Researchers Say DNA Testing In Pedigree Dogs Not Enough
For Harry Potter fans, we know it as mud-blood! A derogatory term for the young sorcerers whose parents and grandparents were not pure wizards. In human terms, it’s about having your dad’s big ears and your Aunt Shirley’s unruly locks. In the pet world, it’s a lack of “Pedigree” or designation that speaks to years and sometimes centuries of careful breeding to ensure the very best traits are passed down from one generation to the next.
But what if the genes being passed down aren’t always the “good” ones?
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This is the question posed by researchers at the University of Edinburgh whose job is to review the various approaches being taken to minimize defects in pedigree animals and who are concerned new DNA testing may be a risky approach if not combined with health screening and family history.
Because pedigree animals are bred for specific physical and behavioral characteristics, they often share closed familial lines and this means not only traits (think Aunt Shirley’s tresses) but diseases get passed on down the line. Definitely not the sort of inheritance you want!
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The solution? These Scottish researchers are recommending health screening before selecting animals to breed. This has already helped to reduce incidences of some diseases and combined with the DNA tests it helps identify dogs carrying gene mutations that lead to severe illnesses. Quick fact: did you know that almost half of all King Charles Cavalier Spaniels are affected by an inherited and potentially life-threatening heart murmur?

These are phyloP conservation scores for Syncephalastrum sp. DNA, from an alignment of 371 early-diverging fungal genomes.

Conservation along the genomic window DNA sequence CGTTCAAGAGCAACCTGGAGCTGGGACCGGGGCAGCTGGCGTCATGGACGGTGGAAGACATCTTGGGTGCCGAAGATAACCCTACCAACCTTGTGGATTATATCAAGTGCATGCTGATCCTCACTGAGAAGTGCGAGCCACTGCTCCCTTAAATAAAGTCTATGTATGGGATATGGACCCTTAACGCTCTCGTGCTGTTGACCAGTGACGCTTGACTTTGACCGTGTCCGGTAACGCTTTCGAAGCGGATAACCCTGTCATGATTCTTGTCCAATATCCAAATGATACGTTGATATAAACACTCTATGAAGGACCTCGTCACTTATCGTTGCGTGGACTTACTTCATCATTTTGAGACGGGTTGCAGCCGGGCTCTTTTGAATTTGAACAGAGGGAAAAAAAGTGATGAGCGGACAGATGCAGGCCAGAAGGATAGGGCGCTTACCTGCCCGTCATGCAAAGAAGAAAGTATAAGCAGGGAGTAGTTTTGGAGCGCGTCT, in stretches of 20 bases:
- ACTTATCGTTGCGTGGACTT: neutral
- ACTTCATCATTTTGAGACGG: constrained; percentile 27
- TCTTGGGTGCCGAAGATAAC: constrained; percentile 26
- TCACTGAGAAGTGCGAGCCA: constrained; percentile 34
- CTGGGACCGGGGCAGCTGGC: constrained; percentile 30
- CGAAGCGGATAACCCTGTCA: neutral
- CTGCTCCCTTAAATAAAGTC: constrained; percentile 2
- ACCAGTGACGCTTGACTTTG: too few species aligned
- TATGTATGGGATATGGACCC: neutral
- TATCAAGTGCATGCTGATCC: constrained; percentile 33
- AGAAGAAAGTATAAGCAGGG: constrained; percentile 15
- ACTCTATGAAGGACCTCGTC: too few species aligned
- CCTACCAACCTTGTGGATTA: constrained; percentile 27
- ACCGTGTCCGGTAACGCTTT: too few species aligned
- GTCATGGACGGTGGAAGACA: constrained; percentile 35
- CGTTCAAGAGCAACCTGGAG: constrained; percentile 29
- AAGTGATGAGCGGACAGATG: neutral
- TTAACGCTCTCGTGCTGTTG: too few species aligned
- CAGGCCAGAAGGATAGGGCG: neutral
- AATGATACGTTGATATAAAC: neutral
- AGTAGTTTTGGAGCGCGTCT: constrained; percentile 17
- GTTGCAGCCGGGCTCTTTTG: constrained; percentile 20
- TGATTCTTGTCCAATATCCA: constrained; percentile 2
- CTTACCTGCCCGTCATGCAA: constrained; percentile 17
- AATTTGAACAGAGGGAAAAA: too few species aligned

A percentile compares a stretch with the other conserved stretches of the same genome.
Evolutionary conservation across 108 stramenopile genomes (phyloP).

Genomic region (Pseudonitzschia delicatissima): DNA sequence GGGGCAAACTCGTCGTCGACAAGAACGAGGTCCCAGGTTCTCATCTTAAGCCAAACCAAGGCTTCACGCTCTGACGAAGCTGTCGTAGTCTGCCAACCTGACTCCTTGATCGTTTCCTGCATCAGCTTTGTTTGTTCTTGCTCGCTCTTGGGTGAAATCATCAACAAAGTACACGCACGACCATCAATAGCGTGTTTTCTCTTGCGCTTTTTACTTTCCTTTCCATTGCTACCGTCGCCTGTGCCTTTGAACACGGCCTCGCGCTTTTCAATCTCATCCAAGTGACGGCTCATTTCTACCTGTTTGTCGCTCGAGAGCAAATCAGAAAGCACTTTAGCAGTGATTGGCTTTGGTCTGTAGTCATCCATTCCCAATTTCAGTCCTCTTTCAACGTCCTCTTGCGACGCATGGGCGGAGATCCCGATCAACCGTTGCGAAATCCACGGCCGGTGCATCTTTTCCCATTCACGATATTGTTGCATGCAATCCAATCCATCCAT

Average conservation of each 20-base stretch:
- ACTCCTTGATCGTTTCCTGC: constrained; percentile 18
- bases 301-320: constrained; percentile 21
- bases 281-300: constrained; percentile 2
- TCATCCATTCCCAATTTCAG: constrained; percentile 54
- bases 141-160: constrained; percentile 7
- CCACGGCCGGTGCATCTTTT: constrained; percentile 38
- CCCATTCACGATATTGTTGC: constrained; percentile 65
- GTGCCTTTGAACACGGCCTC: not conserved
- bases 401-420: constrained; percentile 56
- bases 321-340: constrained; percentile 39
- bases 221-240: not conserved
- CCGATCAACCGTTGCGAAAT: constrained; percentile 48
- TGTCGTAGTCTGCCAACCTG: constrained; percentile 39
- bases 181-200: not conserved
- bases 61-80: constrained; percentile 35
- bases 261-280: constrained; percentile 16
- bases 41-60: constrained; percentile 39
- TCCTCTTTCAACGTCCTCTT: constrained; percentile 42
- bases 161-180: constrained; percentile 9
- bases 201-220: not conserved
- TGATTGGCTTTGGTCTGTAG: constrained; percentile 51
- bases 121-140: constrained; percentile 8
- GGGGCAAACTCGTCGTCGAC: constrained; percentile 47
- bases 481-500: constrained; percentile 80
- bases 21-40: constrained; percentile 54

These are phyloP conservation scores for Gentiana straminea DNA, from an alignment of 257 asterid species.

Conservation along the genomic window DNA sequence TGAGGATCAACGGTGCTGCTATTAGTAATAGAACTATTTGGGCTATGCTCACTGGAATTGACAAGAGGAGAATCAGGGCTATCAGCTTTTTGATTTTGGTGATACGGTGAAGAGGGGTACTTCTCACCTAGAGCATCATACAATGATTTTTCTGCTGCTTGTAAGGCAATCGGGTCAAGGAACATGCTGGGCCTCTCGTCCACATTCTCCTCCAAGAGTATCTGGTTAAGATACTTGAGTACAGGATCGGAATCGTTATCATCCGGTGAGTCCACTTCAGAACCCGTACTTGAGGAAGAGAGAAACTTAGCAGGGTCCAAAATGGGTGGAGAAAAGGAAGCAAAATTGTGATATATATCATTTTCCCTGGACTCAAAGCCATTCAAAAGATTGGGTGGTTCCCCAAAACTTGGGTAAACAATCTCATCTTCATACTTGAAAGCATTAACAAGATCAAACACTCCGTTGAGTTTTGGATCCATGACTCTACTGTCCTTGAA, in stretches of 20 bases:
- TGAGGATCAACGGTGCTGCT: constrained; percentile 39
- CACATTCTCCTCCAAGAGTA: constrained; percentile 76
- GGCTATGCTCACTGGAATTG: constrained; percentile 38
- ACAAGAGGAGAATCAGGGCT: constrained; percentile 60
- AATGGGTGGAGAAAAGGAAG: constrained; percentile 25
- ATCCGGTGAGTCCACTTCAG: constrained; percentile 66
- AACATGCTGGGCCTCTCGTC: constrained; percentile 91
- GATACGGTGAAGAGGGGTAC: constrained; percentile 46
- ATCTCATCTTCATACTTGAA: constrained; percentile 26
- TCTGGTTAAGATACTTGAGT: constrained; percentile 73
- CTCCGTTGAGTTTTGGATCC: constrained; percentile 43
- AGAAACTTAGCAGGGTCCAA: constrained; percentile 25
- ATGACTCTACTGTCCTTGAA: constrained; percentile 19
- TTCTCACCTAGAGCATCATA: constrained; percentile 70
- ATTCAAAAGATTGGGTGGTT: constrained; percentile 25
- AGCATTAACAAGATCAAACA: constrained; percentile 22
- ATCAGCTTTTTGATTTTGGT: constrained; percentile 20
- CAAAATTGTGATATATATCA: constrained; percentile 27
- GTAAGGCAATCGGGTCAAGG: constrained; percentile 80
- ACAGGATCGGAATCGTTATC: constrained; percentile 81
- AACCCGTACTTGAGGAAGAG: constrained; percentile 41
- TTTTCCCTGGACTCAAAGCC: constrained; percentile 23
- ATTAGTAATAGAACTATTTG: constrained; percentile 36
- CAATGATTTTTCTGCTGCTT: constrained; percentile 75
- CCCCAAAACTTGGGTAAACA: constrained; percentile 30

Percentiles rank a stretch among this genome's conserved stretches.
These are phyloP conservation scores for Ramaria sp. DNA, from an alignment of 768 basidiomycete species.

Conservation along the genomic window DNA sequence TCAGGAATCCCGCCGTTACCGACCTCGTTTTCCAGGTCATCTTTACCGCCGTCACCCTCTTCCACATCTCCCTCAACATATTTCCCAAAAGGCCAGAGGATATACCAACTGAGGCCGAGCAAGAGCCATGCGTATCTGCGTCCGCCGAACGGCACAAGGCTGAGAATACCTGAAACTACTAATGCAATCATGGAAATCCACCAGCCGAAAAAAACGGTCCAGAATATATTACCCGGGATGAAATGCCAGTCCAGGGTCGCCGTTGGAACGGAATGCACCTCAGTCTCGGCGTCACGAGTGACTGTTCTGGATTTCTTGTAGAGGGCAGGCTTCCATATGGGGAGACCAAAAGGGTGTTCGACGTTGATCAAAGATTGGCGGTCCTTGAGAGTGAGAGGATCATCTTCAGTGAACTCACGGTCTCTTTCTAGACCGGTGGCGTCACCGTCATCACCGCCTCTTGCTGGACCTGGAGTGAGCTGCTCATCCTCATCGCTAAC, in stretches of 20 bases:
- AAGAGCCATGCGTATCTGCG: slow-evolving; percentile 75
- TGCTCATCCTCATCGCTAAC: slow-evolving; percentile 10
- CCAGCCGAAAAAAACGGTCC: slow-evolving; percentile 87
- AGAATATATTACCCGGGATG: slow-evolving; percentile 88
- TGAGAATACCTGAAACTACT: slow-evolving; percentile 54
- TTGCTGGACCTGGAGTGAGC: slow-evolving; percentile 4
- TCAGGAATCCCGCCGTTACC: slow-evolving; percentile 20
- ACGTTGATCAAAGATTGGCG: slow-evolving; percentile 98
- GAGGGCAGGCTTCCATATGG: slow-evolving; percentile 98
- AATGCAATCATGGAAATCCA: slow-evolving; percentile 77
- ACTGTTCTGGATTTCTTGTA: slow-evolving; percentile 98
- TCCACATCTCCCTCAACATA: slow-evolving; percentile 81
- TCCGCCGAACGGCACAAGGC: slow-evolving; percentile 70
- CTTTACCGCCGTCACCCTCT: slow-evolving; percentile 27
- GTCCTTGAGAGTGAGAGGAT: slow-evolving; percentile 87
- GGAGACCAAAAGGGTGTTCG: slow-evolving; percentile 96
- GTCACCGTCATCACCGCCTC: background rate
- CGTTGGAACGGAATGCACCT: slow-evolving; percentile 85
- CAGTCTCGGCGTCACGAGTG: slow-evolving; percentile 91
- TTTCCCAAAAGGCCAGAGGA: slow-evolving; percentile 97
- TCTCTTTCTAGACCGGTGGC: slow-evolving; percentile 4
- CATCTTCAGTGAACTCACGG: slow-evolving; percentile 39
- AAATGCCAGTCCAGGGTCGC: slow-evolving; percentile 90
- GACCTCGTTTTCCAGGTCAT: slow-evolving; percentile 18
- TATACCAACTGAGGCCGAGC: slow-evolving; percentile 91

But they stress the importance of taking a holistic approach that includes not only the DNA testing but the aforementioned health screening and family history. By nixing a dog for breeding solely on a failed DNA test you reduce the gene pool and make inbreeding more common. This in turn can create the proverbial “breeding ground” for genetic disorders that just keep getting passed on down the line.
They are also suggesting that Sir Rover needs a break from his duties and the use of individual stud dogs should be limited in order to promote greater diversity in pedigree lines.
Sure to rankle some is the encouragement of cross-breeding to introduce even greater genetic diversity. Breeding the offspring from cross-breeds with the original pedigree for ten generations can produce animals that share 99.9 percent of purebreds’ genetic material… but without the genes that cause disease. Och, that’s brilliant!
[Source: Science Daily]
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